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​£84,000 govt probe reveals feared ‘Beast of Bodmin Moor’ is just a cat

​£84,000 govt probe reveals feared ‘Beast of Bodmin Moor’ is just a cat
Recently published government files show UK authorities squandered thousands on an investigation in 1995 inquiring into the nature of a monstrous Cornish “beast.” The six-month probe discovered the offending creature was a common domestic cat.

The previously secret documents prove the Beast of Bodmin Moor, said to have been roaming the Cornwall wilds for almost two decades, is merely a 12 inch-tall pussycat.

The conclusion was reached following a far-reaching inquiry by the Ministry of Agriculture, Fisheries and Food that cost tax payers £84,000.

Central to the probe were a series of elaborate surveillance operations and multiple staged reconstructions of the feline’s movements. Photographic and video evidence was key.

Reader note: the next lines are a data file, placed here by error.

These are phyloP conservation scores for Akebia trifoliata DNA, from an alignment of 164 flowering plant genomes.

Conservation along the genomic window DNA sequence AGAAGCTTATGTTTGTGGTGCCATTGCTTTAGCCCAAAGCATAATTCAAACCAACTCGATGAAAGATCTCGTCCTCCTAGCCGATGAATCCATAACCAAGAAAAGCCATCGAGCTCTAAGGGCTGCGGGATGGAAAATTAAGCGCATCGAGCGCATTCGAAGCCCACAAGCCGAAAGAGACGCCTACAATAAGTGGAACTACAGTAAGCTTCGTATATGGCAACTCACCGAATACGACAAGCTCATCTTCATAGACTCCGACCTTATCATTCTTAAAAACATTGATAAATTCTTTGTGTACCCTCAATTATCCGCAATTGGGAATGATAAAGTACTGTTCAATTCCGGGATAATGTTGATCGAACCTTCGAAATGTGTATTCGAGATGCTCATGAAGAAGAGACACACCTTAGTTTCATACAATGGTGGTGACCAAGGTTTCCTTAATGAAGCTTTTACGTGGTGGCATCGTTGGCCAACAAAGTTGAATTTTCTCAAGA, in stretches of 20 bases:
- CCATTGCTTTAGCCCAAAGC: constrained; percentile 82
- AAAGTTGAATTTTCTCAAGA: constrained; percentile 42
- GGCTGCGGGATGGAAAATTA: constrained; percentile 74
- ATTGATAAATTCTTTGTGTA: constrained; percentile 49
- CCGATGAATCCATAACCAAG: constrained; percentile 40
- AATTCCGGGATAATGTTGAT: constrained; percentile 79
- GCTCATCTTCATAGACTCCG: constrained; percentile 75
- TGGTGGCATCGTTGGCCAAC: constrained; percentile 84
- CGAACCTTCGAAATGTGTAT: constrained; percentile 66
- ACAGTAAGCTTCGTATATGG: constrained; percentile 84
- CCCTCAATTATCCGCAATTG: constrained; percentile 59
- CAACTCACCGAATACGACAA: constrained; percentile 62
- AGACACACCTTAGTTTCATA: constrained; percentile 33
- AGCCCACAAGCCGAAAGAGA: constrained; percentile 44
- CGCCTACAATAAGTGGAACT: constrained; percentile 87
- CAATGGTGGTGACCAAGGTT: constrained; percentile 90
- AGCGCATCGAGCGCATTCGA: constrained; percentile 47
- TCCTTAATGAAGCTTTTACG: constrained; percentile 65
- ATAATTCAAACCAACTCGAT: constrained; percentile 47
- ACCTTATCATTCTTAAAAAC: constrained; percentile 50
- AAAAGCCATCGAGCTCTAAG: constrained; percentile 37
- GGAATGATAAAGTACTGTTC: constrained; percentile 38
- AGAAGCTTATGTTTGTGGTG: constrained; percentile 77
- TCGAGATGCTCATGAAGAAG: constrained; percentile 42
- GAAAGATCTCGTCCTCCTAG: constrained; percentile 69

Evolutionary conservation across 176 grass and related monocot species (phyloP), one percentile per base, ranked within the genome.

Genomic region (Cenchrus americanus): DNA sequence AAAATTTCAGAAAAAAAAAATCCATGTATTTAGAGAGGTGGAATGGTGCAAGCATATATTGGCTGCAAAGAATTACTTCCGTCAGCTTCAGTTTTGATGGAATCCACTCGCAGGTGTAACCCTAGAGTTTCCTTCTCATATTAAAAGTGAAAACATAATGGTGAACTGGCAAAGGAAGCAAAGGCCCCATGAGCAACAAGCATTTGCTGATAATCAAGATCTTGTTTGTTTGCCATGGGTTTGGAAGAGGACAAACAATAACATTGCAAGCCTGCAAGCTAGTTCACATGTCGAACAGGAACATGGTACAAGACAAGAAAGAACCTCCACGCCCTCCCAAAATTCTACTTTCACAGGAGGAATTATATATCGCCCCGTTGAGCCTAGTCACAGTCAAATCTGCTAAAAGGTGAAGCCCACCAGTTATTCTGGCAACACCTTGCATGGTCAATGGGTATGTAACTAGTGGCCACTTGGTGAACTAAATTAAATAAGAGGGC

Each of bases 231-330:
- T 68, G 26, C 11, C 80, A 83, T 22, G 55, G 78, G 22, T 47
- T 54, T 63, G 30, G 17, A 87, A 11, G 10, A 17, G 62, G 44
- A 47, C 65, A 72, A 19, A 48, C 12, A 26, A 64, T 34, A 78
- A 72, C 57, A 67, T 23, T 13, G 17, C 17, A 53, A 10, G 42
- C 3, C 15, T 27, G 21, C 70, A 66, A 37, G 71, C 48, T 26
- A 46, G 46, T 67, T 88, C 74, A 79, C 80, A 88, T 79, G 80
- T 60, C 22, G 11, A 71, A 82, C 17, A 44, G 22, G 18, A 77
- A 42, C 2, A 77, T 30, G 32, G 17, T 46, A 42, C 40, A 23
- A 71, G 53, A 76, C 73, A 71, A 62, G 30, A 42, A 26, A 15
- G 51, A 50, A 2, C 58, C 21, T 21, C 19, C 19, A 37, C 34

The government files relating to the probe were unearthed by contemporary myths specialist, Sheffield Hallam University journalism professor David Clarke. He uncovered the documents at the Public Record Office, according to the Sun newspaper.


Phantom cat

Sightings of the Beast of Bodmin Moor first surfaced in 1983. Since then a further 60 reported sightings have been recorded.

But the recently publicized findings of the 1995 investigation into the creature’s movements prove the myths surrounding the supposed monster have no basis in reality. Nevertheless, the state investigaton was unable to rule out the presence of oversized cats in the region.

Despite Carke's discovery, the myth of the Beast of Bodmin Moor has not been extinguished from the imaginations of Cornish citizens.

Earlier this year, a Cornish teenager reportedly spotted what appeared to be an “absolutely massive” cat bounding across a field.

The young man allegedly managed to film the creature for a short period before it absconded into the undergrowth several miles from where the Beast of Bodmin Moor was previously thought to roam.